Date of Award
Master of Arts
Paula J. Fite, Derek R. Hopko
The current study examined attachment and borderline features in a sample of adolescents whose mothers have Borderline Personality Disorder (BPD) (n=28) and normative comparison adolescents (n=29) using self-reports of parental attachment and borderline features. Statistical analyses revealed, with marginal significance, that adolescents of mothers with BPD provided lower ratings of parents as sources of support than comparison adolescents, but no difference for parents as facilitators of independence. However, adolescents of mothers with BPD did provide lower ratings of affective quality of parental attachment relationships. Dichotomous group differences were not found in adolescent borderline features. However, every subscale of maternal borderline features was positively correlated with adolescent affective instability. Additionally, maternal affect instability was related to adolescent negative relationships. Adolescent negative relationships were inversely related to ratings of affective quality of attachment relationships. Adolescent identity problems were negatively related to parents as facilitators of independence. Study findings aid in filling the gap in the minimal existing literature on adolescent offspring of women with BPD and yield clinical relevance in targeting prevention and intervention strategies for this group at risk for borderline features.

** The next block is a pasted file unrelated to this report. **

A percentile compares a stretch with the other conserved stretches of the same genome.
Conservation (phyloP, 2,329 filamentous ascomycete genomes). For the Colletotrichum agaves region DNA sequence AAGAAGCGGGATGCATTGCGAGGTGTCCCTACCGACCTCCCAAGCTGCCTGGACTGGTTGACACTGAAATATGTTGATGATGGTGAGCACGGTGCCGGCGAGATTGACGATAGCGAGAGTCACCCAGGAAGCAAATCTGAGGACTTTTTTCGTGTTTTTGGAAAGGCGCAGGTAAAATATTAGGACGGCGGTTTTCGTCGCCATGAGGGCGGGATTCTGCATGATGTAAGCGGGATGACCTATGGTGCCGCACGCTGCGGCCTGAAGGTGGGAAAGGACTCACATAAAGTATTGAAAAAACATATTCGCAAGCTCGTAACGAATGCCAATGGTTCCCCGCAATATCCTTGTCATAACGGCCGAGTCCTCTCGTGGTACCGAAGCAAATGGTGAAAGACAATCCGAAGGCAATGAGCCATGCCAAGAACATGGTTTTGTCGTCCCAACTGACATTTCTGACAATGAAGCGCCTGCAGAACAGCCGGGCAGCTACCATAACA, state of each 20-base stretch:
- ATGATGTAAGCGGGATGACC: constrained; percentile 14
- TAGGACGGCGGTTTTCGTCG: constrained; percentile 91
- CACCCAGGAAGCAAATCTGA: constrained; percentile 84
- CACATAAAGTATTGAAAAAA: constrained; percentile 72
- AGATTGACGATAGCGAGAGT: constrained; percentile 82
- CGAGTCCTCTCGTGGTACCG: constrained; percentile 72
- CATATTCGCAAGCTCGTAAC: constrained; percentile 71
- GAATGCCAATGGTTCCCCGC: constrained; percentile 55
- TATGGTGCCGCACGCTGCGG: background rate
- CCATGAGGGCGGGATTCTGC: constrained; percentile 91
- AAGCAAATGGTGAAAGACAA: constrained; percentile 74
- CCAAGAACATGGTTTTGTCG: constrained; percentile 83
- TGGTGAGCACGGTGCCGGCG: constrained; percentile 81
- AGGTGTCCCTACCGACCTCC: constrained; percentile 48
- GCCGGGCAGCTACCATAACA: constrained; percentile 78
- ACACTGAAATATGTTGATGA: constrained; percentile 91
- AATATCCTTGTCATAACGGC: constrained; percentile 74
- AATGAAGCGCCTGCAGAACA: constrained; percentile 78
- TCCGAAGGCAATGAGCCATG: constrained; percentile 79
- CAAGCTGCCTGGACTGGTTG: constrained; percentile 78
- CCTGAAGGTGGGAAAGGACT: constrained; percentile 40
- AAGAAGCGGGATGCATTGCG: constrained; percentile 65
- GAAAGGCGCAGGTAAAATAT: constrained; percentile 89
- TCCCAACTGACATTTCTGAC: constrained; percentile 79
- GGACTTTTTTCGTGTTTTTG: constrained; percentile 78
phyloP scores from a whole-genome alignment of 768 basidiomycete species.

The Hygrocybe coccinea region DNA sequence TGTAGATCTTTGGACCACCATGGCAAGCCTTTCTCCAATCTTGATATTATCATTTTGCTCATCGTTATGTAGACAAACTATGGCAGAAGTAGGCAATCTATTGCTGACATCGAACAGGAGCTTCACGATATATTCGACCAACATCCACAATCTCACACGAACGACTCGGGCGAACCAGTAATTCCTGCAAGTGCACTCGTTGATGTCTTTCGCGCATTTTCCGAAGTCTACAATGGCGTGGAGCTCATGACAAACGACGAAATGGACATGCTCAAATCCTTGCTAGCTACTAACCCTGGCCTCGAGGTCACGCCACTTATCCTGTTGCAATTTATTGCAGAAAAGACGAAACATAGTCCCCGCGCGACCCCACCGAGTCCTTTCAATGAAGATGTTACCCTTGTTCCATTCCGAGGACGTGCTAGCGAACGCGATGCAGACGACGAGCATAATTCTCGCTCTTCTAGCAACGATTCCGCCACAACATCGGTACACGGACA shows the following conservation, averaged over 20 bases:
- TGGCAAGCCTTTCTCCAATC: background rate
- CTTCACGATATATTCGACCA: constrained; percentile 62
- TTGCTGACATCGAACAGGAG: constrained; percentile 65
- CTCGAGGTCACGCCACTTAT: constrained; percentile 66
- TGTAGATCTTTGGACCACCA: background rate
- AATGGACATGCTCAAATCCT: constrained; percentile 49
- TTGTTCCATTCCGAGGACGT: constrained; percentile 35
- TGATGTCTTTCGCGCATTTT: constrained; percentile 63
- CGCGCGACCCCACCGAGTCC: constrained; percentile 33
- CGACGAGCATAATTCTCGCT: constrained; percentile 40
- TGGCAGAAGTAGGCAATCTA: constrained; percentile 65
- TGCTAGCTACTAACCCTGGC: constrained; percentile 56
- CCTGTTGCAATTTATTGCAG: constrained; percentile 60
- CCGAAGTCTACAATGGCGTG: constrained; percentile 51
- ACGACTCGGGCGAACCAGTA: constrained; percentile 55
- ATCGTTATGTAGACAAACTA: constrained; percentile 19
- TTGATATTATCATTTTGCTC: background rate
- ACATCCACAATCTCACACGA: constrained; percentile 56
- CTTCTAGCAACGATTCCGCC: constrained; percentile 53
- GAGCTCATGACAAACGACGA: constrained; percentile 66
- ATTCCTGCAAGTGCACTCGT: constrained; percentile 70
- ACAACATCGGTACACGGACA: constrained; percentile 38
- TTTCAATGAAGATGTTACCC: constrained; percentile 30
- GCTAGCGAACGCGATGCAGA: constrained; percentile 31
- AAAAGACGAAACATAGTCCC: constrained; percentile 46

Grassetti, Stevie Nikell, "Borderline Features and Attachment in Adolescents Whose Mothers Have Borderline Personality Disorder. " Master's Thesis, University of Tennessee, 2011.